The Top 25 Most Influential - Page 2
- Subtitle: Cover Story
Partner, Torkin Manes LLP, and former treasurer, Law Society of Upper Canada, Toronto
A family law lawyer, Laurie Pawlitza wrapped up her two-year stint as treasurer of the Law Society of Upper Canada in June — only the third woman to hold the position in the LSUC’s 214-year history. She has been a bencher since 2003, and was a director of legal insurer LawPRO for five years. Her knowledge of the issues facing the legal profession runs deep and she has been instrumental in finally addressing the articling crisis in Ontario with the first meaningful step of putting together a task force and really starting a dialogue within the profession on how to fix the issue. As co-chairwoman of the law society’s retention of women in private practice project, she has also played a key role in launching the Justicia program and creating a variety of other support systems for women lawyers at firms of all sizes in order to help them continue their careers in private practice.
What voters had to say: “She has been a breath of fresh air and has truly reinvigorated a moribund organization dominated for too long by staid, privileged white males.”
Dianne G. Corbiere
Partner, Nahwegahbow Corbiere Genoodmagejig, Rama, Ont.
Dianne Corbiere is a member of M’Chigeeng First Nation and has been a partner with her firm since 2000. She is a past president of the Indigenous Bar Association and is the chairwoman for the National Secretariat Against Hate and Racism in Canada. Corbiere is considered a strong advocate for the cause of First Nations. During her time as president of the IBA, she was instrumental in advocating for Aboriginal inclusion in the appellate courts of Canada and the revitalization of indigenous traditions.
What voters had to say: “Dianne has been a legal defender and, therefore, changemaker in First Nation and Aboriginal circles for a number of years. She is not only an excellent advocate, but as an Anishinabe Kwe or female lawyer, she is a further role model in a professional field that has low rates of participation.”
President and chief executive officer, Plan Canada, Toronto
Rosemary McCarney has had an extensive international career in law, business, and the not-for-profit sector. She has worked in more than 100 countries and is recognized as an influential leading executive in the NGO sector and has been named one of Canada’s Most Powerful Women. McCarney practised corporate law in the United States but 20 years ago returned to Canada to co-establish an international development consulting firm with a focus on international trade and investment work and an emphasis on the role of women in international development. Recently, she has been particularly active in the movement to empower young girls in Canada and around the world.
What voters had to say: “Rosemary is a trailblazer in bringing the newly-declared UN International Day of the Girl, which aims to celebrate the rights of girls all over the world. She is a highly sought spokesperson and thought leader on law, business, as well as social justice and development issues.”
Partner, Heenan Blaikie LLP, Vancouver/Victoria
A former attorney general of the province, Geoff Plant has spoken out bravely and boldly on many social issues that affect British Columbia, including housing, homelessness, and drug use. He has always put citizens’ legal and electoral rights first and is a keen advocate of aboriginal rights. In February, he was one of four former B.C. attorneys general who penned a letter to the current AG in support of legalizing marijuana. He has also been quite vocal in his calls on the province’s judiciary to engage constructively in the B.C. government’s ongoing judicial reform initiatives rather than just stand for the status quo.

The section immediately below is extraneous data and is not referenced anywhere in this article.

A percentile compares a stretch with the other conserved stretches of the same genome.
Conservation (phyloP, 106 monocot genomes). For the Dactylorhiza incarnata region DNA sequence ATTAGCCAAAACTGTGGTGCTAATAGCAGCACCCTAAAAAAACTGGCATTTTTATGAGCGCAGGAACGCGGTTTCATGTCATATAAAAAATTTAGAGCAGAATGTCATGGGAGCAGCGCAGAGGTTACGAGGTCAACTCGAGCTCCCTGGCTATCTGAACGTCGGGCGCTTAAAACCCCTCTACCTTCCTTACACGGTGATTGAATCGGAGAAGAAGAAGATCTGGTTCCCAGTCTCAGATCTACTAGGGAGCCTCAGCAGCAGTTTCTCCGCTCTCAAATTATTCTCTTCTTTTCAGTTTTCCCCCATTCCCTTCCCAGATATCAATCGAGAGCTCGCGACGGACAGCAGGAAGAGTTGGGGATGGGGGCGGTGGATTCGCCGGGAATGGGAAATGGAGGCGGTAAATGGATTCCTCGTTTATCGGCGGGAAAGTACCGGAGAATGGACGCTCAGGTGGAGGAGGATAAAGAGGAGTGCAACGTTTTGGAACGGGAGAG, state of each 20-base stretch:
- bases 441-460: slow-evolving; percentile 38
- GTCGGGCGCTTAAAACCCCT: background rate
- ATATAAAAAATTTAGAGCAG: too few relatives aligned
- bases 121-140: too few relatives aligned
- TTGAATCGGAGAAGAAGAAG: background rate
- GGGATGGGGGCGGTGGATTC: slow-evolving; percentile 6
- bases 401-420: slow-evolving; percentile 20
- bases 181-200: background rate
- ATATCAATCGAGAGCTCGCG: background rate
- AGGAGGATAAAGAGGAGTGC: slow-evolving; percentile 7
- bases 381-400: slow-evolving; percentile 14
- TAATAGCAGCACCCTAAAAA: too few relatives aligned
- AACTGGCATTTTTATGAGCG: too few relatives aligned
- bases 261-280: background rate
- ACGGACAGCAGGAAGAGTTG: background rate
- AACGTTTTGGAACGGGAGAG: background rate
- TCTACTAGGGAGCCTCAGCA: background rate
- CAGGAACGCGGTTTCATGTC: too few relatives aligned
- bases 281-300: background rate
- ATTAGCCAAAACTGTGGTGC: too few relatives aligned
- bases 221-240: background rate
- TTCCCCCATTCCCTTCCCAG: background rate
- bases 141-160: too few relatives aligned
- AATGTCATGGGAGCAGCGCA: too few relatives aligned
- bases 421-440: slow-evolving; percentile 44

What the panel had to say: “Geoff Plant isn’t afraid to speak his mind on the tough issues and speak truth to power.”
Dean, Osgoode Hall Law School, Toronto
As dean of Osgoode Hall Law School and previously as a law professor at the University of Toronto, Lorne Sossin has been at the vanguard of access-to-justice efforts. Recently, he was a member of the steering committee of
U of T’s access to middle-income justice initiative, a multi-pronged initiative aimed at addressing the growing problem of middle-income access to the civil justice system in Canada. In many other ways, he has been at the forefront of these issues and a leader in the profession of law: He is a founding director of the Centre for the Legal Profession and has been a member of the steering committee of Ontario’s joint civil legal needs study, and served as research director for the Law Society of Upper Canada’s task force on the independence of the bar.
What voters had to say: “One of the best professors I had in my undergraduate studies at
U of T and in law at Osgoode, Lorne Sossin continues to show a level of knowledge and commitment to the legal profession that makes him a leading changemaker in Canadian law.”
Next: Top 5 in Criminal/Human Rights Law
One of Canada’s most experienced and respected legal journalists, Gail J. Cohen is the editorial director of Canadian Lawyer and Law Times, responsible for the editorial direction of all the publications in the group, which also includes Candian Lawyer InHouse, Canadian Lawyer 4Students, and the daily Legal Feeds blog. Gail has been covering the legal profession in Canada as a reporter and editor since 1997, putting her in a prime position to access and engage thought leaders in the regulatory, legal, and business realms. Canadian Lawyer and its editorial team have been the recipients of many journalism awards and their publications are highly respected throughout the legal profession in Canada and abroad.